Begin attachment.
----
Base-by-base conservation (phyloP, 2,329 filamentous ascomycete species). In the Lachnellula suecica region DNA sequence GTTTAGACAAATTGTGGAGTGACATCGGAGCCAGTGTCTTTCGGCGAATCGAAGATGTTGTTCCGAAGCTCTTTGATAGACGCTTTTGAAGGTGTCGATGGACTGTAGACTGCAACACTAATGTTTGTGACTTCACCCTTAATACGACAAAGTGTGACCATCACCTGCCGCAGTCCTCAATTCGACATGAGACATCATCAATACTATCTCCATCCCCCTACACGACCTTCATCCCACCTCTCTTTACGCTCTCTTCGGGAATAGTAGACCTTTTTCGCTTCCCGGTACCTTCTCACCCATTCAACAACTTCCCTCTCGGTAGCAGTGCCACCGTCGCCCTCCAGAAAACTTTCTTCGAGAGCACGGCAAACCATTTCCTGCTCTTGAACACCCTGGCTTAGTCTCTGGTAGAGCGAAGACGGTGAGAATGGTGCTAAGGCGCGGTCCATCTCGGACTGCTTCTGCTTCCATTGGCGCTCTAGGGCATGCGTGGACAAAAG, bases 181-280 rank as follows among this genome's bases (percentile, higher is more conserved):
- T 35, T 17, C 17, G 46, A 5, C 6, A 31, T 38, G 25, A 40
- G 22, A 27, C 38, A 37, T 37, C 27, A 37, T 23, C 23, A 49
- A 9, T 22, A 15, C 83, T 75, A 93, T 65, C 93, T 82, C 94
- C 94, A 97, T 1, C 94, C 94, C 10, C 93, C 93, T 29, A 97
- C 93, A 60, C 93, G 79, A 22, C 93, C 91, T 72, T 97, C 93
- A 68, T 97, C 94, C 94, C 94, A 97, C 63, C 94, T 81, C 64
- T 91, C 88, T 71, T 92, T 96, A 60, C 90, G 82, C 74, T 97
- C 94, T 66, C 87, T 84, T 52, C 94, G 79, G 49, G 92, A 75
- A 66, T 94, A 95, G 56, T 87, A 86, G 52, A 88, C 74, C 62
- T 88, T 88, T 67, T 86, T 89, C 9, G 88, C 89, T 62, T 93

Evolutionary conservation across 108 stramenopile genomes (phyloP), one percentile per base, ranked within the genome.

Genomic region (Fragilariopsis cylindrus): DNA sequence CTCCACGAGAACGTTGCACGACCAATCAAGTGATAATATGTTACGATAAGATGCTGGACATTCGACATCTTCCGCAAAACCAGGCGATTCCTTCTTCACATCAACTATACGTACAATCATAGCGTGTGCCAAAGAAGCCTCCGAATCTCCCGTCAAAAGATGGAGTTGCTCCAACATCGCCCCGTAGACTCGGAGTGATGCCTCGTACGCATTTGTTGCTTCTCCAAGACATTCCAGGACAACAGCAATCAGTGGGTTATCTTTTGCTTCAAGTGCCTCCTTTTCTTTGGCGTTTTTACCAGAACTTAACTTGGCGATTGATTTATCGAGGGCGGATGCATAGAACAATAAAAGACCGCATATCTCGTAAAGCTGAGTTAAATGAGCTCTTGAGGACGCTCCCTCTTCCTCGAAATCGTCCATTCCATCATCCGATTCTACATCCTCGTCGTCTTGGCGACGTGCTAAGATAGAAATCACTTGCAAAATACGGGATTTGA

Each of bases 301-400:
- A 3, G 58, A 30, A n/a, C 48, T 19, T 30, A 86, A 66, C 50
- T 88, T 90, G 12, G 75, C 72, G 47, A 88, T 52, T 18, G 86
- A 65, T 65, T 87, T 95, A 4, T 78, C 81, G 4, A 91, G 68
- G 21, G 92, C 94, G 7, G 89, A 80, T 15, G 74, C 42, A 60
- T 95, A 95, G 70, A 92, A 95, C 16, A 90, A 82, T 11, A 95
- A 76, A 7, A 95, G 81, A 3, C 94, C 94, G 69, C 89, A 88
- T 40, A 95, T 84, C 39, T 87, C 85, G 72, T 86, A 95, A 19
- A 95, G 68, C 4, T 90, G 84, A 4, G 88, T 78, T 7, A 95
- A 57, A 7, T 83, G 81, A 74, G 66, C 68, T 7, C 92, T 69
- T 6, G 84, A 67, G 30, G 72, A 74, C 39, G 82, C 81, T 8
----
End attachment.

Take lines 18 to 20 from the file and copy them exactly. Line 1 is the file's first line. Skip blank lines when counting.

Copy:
- G 21, G 92, C 94, G 7, G 89, A 80, T 15, G 74, C 42, A 60
- T 95, A 95, G 70, A 92, A 95, C 16, A 90, A 82, T 11, A 95
- A 76, A 7, A 95, G 81, A 3, C 94, C 94, G 69, C 89, A 88